Published: Tue May 8 2018 1:50 PM
The ongoing eruption in Hawai'i this week allows us the chance to think about a similar event here in New Zealand.
The current eruption of Kīlauea volcano on Hawai‘i has provided some spectacular footage of cracks opening in roads, fountains of glowing lava, and billowing clouds of gas - and has people wondering whether such activity could occur in Auckland.
We thought this would be a great opportunity to explain how this latest eruption on Hawai‘i compares with what we might expect in Auckland if our volcanic field reactivates.
Let’s get straight to the point: although we do not have a big active shield volcano like Kīlauea in Auckland (or anywhere in New Zealand for that matter!), we could certainly have an eruption that generates lava fountaining and lava flows from fissures like we are seeing at the moment at Kīlauea.
This is because the type of magma erupting from Kīlauea is the same as the type of magma that erupts from Auckland volcanoes. It is a basalt, which is a dark-coloured magma whose low silica content means it has a low viscosity and therefore forms lava fountains and flows when it reaches the surface.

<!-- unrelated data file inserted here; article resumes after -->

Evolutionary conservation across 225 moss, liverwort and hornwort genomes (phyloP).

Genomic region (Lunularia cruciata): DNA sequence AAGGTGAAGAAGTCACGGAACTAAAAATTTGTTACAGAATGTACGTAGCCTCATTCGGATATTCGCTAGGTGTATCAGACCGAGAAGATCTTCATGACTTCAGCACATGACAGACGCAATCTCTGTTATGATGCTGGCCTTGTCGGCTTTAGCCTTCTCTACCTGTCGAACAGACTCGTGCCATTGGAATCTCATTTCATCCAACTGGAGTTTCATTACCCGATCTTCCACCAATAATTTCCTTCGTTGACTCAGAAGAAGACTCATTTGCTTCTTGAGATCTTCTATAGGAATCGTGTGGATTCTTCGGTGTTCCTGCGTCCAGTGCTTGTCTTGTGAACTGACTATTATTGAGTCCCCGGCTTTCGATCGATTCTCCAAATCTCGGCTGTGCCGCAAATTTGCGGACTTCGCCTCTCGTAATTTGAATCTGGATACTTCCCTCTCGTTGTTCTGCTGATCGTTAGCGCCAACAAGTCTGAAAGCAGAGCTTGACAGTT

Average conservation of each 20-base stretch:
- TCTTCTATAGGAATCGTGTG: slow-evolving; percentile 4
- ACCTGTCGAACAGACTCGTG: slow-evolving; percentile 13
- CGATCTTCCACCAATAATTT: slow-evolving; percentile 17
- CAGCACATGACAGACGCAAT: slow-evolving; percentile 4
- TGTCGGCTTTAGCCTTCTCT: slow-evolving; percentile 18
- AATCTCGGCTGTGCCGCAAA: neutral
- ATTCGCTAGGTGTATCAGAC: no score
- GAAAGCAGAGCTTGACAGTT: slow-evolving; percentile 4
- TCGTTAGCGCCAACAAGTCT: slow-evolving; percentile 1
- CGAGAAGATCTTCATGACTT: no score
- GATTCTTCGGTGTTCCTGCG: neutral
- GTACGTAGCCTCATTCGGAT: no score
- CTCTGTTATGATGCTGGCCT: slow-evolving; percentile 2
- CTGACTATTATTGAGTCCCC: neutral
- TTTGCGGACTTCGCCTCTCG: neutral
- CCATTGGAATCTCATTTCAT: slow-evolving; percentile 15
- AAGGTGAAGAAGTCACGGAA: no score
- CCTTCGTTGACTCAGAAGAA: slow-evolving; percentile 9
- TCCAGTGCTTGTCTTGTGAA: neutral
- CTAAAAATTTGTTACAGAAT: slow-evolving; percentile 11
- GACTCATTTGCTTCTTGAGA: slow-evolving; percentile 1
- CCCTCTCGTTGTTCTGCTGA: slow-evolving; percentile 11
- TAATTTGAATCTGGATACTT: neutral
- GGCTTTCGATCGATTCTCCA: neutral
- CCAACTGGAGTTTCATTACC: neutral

In addition to lava fountains and lava flows from fissures, the Kīlauea eruption has been associated with earthquakes, ground deformation (uplift and deflation), large amounts of gases (mostly SO2), ground cracking, and magma flowing underground.
All of these phenomena could be expected in a future Auckland eruption; indeed, we see evidence for subsurface transportation of lava through lava tubes all over Auckland in the form of lava caves (some great examples can be seen on Rangitoto).
The Kīlauea eruption is in fact an eerie analogue for how such an eruption could impact Auckland’s daily life. We are seeing steaming cracks opening in roads; lava blocking roads; lava burning houses, vegetation and power poles; people developing health problems from breathing in gases; power and water outages; and evacuation of some areas.
A better understanding of how a future eruption might affect Auckland, including how many people might need to be evacuated and how hazards such as lava flows and ash might impact on our lifelines (e.g. roads, water and electricity), is one of the key aims of the ongoing Determining Volcanic Risk in Auckland (DEVORA) research programme.
As it happens, one of DEVORA’s researchers, PhD student Sophia Tsang, has been studying Kīlauea’s past lava flows to learn lessons for Auckland. She is avidly following the current Kīlauea eruption, and says, “it is humbling to witness the reality of how devastating lava flows can be, and it makes me determined to learn more about lava flows so Auckland and other places can be better prepared for a future eruption”.
GeoNet closely monitors the Auckland Volcanic Field via a network of seismometers. GeoNet and DEVORA scientists work closely with Auckland Emergency Management to ensure that hazard management and evacuation plans are informed by up to date monitoring, research and experiences.